I've been called Muzungu in Uganda many times in reference to my skin color. But I have been known to wander around some too. Just recall the accounting of our attempts to get out of Alessandria on the first ride of the Piedmont tour.
|Click on the image and you can see my name: "Muzungu." The kids at the school got a real kick out of that!|
Round and Round – CGY
Today we rode 71.2 miles from Red Lodge to Absarokee, putting in 4,846 feet of climbing.
|The route from Absarokee to Red Lodge with the out-and-back loop to Nye|
Today was longer with more climbing, apparently an attempt to get us even more acclimated. But it was another glorious day and the visit to Nye gave us a chance to ride a hilly route through beautiful open country.
The route opened 30 minutes later than normal -- There is a large mine on the leg to Nye and the mining company asked CGY for the delayed start as they bus workers in to minimize the number of cars on the road. They felt it would be easier for the bus drivers and the cyclists to not have to worry about each other. A good plan, but it was the extra 30 minutes in the sleeping bag that sold me.
|Along the route to Nye|
|Providing us with refreshments and a lesson in hard work for something you believe in!|
On the way in to Red Lodge, we got into the construction zone we were told about at the meeting the night before. The road was seriously torn up and there was a stop light where we had to wait for the guide car that led traffic through the zone, one direction at a time. I ended up in a group that had to wait about 10 minutes which was a problem. It was getting cold and rain was obviously on the way. Exacerbating the chill was the fact that the stop was at the top of the steepest climb of the ride so far, a climb that warmed you up. Once our group got through it started to rain and we worked hard to get back into the camp at Red Lodge.
|This can't be good|
It would stop raining about ten minutes later, but not before a brutal three minute onslaught of BB sized hail. We looked at each other and agreed to make a dash for the pub where we decided to stay and have dinner. We did meet one other rider who had been on the road during the storm. As you might imagine, he described it as being an unpleasant experience. And, he had just come back from seeing to his sister who was warming up in a nearby hotel room after getting thoroughly chilled.
I should point out that he ride was accompanied by an ambulance and a team of EMT's in a Jeep - they had gotten her warmed up and were involved in the decision to get her to the hotel room. We were being watched over during the ride and I give CGY good marks for their plans to deal with such situations.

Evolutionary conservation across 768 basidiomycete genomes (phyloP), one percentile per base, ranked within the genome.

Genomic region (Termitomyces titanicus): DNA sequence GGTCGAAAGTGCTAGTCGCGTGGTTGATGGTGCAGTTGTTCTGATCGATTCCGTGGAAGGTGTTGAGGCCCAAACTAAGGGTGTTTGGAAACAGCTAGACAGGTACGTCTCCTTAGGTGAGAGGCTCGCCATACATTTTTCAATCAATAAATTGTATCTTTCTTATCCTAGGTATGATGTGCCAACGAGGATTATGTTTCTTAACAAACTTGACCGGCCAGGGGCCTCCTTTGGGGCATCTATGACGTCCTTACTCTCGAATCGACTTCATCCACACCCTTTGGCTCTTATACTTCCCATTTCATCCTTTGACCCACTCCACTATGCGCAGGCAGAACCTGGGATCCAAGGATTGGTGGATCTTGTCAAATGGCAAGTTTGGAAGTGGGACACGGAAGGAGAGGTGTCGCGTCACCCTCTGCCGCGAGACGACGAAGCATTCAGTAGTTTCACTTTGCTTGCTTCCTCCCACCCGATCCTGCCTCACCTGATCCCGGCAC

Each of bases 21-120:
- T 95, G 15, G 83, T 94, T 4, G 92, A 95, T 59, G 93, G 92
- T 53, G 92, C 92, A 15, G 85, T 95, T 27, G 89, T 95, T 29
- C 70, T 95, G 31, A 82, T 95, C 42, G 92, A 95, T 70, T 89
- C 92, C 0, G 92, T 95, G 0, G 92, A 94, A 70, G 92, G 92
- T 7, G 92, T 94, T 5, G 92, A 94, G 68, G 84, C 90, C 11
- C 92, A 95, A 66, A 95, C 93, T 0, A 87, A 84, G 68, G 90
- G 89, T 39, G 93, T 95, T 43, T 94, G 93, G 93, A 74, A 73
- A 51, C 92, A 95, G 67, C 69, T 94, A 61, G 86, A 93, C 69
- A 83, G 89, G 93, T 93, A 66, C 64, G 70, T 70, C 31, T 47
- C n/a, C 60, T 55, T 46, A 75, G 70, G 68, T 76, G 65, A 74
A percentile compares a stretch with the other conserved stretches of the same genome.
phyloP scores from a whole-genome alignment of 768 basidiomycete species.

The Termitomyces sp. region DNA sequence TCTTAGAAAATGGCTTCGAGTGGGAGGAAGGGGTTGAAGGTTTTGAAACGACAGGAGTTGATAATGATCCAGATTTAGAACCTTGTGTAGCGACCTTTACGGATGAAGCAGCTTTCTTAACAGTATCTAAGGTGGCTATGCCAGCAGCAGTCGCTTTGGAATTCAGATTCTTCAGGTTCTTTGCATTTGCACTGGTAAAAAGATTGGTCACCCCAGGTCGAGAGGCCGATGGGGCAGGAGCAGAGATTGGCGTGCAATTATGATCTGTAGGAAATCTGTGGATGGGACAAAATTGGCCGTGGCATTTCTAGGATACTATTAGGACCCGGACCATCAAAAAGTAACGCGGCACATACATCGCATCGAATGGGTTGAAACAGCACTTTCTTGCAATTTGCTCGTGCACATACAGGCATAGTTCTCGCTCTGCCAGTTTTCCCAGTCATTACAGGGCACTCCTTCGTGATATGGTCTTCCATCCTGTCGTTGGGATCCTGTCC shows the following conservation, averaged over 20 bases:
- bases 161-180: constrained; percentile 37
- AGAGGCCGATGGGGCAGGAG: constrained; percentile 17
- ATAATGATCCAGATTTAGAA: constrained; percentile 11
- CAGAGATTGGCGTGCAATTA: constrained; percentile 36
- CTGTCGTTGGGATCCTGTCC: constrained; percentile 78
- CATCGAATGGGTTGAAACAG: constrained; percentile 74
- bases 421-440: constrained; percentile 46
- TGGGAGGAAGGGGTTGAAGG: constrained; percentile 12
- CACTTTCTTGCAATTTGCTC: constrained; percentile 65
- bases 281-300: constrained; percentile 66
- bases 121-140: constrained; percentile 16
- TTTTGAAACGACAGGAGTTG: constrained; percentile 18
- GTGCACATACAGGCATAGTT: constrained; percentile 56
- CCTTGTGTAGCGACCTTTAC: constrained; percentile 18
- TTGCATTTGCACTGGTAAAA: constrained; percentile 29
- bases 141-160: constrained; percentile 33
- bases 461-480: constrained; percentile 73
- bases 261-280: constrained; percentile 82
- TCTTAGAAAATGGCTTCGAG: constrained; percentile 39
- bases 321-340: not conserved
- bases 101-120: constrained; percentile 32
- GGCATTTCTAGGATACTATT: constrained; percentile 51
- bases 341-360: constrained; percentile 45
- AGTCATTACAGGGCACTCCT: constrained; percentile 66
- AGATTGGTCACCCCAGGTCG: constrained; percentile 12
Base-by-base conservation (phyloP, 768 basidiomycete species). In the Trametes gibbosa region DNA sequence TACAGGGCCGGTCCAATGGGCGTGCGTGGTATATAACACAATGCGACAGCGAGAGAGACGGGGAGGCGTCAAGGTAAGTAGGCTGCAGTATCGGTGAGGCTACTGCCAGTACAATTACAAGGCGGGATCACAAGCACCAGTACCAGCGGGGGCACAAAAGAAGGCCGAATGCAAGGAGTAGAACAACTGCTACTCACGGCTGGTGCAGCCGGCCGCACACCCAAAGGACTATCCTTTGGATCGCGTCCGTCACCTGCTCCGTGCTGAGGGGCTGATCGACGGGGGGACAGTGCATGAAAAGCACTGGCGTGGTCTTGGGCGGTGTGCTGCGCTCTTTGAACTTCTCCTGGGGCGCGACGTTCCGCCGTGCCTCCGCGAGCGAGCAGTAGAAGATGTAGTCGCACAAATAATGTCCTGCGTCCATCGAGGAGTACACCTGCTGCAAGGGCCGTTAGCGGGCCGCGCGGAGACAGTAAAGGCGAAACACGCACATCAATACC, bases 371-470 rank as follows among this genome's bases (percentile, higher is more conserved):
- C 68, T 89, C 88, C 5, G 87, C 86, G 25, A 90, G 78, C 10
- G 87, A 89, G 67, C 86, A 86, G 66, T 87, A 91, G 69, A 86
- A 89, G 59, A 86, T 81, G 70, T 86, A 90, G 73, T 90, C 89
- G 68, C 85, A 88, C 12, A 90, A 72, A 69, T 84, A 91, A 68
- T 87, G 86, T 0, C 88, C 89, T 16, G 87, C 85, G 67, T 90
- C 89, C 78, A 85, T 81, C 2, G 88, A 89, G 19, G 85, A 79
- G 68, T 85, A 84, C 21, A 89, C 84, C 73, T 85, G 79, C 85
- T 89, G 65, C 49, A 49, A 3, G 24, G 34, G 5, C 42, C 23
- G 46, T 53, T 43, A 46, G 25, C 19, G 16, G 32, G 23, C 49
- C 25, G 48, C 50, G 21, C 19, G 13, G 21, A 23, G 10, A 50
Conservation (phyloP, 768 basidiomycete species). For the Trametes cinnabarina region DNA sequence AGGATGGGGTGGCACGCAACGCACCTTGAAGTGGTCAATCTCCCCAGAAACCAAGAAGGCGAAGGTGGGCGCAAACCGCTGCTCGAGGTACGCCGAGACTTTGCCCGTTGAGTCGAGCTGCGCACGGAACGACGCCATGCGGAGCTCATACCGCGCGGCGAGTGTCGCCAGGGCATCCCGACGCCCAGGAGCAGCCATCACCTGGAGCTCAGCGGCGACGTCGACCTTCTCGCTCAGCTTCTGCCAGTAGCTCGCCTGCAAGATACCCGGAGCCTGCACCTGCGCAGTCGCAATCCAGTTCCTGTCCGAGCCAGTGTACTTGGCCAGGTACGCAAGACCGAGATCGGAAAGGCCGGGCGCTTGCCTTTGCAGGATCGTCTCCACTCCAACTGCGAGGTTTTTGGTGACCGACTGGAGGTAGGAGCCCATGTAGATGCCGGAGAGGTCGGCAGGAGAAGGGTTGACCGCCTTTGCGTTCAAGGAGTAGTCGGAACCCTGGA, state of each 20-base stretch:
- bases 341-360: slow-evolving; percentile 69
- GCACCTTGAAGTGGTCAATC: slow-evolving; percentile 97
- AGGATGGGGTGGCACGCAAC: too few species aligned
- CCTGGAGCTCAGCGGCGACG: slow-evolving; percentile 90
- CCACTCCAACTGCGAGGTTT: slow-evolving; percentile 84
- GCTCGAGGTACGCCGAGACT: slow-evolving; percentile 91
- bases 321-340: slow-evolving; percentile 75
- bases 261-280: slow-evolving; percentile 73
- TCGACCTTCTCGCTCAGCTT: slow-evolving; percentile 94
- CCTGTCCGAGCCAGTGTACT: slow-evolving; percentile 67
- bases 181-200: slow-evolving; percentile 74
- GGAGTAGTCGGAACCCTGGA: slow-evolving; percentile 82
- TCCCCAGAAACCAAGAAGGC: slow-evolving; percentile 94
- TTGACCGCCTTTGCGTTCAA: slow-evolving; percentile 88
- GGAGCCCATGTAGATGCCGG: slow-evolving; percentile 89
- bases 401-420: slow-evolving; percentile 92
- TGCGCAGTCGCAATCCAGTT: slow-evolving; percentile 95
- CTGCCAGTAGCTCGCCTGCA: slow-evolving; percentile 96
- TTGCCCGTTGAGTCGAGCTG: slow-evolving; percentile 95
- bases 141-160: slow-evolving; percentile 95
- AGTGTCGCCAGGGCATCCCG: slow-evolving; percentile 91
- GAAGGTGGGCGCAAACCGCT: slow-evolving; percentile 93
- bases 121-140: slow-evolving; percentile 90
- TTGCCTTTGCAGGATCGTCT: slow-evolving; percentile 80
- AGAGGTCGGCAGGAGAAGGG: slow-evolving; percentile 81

The evening turned pleasant and we headed back to camp for the evening meeting and discussion of tomorrow's ride. What we heard was - how shall I put this? - not comforting. The full story will be revealed in the next post, the account of the ride over Beartooth Pass ...
Round and Round – Piedmont
Today we rode 45.6 miles putting in 3,300 feet of climbing.
|Routes for our two rides|
Using our map to find a reasonable facsimile of a southern loop, we loaded a plan into the GPS units and set off. Or maybe I should say, we set UP. After leaving the hotel we quickly found ourselves on a very narrow rural road with a not-so-great surface and crazy-steep sections, probably the steepest I'd ever been on. John, an amazingly strong climber (he lives in Stockholm, not a great training ground for climbers, I think), had gone out ahead, I followed and Julio was behind. On one particularly steep section, I heard Julio call out, so I stopped and looked back. He had gotten off of his bike and said that he was just going to go back to the hotel.
It took several tries to get started again due to the steepness of the hill. The cumulative effect of the climb so far and the extra effort of getting started set me up for ---
If you have not read the post Hssssgrrrrhssss yet, you can do that now by clicking on the highlighted text. This 2009 post addresses what happens next.
--- getting off of my bike and, for the first time ever, walking on the climb. As I had said in 2009, I knew this would happen one day and today was the day. To my relief, I reacted as I had hoped, just recognizing that age and gradient had combined to bring me to that critical point where a short walk was just what needed to be done.
I did not have to walk too far to find a more moderate section where I could get back on the bike and ride up to where John had stopped to wait. On the way, I went by a farmer backing his truck out of a driveway. As I went by, he looked at me and motioned with his hand a signal for "this is a really steep road" followed by the sign for "it gets flatter up the road a ways." That's what I got from his gestures, but remember, I was interpreting from the Italian!
|It was steeper than it looks. Really!|
We aimed for the town of Monastario where we planned to then plot a loop based on a route I seen on the web site MapMyRide. At Monastario, we left the main road, which had been relatively flat, and began climbing. Again, we encountered some significant steepness, though not quite up the standard set by our "mistake road."
|John and Julio entering Monastario|
|Near, but not yet at, the summit in Roccaverano|
|Station in Mombaldone. You mean we could have taken a train?!|
You will find that hill that you cannot climb. But you can walk if you have to. Whatever it takes, don't give up, but keep going up...